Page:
by Cecilia Schubert
With women making up 60-80 percent of farmers in Africa, they are likely to be more vulnerable to the effects of climate change. However, they are also in the position to be effective agents of change in supporting both mitigation and adaptation activities. This is visible in the work of the International Crops Research Institute for the Semi-Arid Tropics (ICRISAT), a partner in the CGIAR climate program. The organization recently released a video (see below), produced by ICRISAT's Alina Paul-Bossuet, which shows how women from the Indian women organization Adarsha, volunteer as village network assistants within the program Virtual Academy for Semi-Arid Tropics. The women continuously work with ICRISAT scientists on issues and concerns based on farmers’ problems related to climate change. The women act as intermediaries between the scientists (who come up with context-specific agricultural solutions), and the farmers. The two groups met every week via audio and video conferencing facilities at the village resource center, demonstrating innovative use of Information and Communication Technologies for development (ICT4D). Read more »
This week, Gerald Nelson, who leads CCAFS research on frameworks for policy analysis, was honoured with the “Publication of Enduring Quality Award” by the Agriculture and Applied Economics Association (AAEA). Nelson, who is a senior scientist at the International Food Policy Research Institute (IFPRI) and his co-author Daniel Hellerstein, were recognized for their 1997 paper Do Roads Cause Deforestation? Using Satellite Images in Econometric Analysis of Land Use. The paper outlines an innovative technique for turning satellite imagery into economic data, allowing researchers to simulate the effects of human activity on the environment. Read more »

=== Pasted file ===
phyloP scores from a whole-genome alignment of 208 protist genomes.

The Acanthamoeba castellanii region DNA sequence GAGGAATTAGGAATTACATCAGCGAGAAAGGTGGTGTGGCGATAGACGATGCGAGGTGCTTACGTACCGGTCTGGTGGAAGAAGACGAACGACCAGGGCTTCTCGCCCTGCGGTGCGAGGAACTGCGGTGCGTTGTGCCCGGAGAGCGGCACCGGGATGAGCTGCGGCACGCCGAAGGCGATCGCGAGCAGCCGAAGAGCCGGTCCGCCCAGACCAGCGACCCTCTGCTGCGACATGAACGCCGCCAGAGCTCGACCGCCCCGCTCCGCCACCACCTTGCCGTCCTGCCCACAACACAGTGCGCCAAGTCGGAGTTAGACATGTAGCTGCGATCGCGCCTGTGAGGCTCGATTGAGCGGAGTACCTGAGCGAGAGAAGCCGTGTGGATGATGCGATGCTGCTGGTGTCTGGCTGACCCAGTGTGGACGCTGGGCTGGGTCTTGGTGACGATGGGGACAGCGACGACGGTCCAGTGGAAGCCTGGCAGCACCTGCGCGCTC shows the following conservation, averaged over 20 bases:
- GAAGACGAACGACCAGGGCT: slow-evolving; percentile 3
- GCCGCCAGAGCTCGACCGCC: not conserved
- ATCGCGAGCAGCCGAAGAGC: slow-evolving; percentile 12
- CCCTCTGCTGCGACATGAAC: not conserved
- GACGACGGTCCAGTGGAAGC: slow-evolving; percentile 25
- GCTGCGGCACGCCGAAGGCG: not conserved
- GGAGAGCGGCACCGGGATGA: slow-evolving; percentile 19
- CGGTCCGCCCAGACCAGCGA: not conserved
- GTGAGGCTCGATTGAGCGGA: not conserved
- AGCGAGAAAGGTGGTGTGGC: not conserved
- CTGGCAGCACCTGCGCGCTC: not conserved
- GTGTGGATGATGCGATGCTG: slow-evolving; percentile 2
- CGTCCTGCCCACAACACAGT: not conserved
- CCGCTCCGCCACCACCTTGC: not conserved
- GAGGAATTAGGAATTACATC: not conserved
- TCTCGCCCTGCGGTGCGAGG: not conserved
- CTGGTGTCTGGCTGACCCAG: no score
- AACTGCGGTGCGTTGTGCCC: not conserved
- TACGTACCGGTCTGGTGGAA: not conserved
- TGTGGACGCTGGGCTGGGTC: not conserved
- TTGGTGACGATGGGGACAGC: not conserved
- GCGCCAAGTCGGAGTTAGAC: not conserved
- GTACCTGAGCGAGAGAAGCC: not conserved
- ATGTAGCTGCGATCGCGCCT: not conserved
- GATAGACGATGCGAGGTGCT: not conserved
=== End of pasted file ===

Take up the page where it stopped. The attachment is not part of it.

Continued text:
Guest blog by Ousmane Ndiaye, Senegal National Meteorological Agency.
It was a hot June day in Kaffrine, Senegal. As usual at this time of the year all eyes were looking toward the sky, expecting a good rainy season in a country where more than 80% of the activities rely on rainfall. Farmers were still wondering when the first rain would occur, and whether the rainy season would be able to sustain their crops. As climate grows increasingly unpredictable, seasonal forecasts will be essential to help farmers plan and reduce the impacts of weather variability. As part of ongoing work on managing climate risk, researchers from the CGIAR Climate program (CCAFS), have joined with climatologists, NGO workers, and agricultural advisers to take on the challenge of empowering farmers to better understand and use probabilistic seasonal climate information. Read more »
If poor farmers are to contribute to climate change mitigation, mitigation options need to have a positive impact on livelihoods. In fact, what may be needed are livelihood options that produce mitigation co-benefits, as well as and carbon finance schemes that provide additional incentives to help farmers to meet both livelihood and environmental objectives.
To better understand the current state of climate change mitigation and adaptation projects and policies in our focal regions, the CGIAR Climate program is collaborating with students from Harvard University's Kennedy School who have are spending their summers in West Africa and South Asia to talk to policy makers, development organizations and farmers about mitigation and adaptation activities. Read more »
Devastating reports coming from the Horn of Africa indicate that some places are experiencing the worst drought in 60 years. And while it may seem logical to blame the dry conditions on climate change, CCAFS theme leader Philip Thornton warns against attributing a single event to climate change. In a recent interview, he told IRIN Africa that there are challenges in projecting climate change impacts in East Africa:
”Some people think that East Africa is drying, and has dried over recent years; currently there is no hard, general evidence of this, and it is very difficult as yet to see where the statistical trends of rainfall in the region are heading, but these will of course become apparent in time.”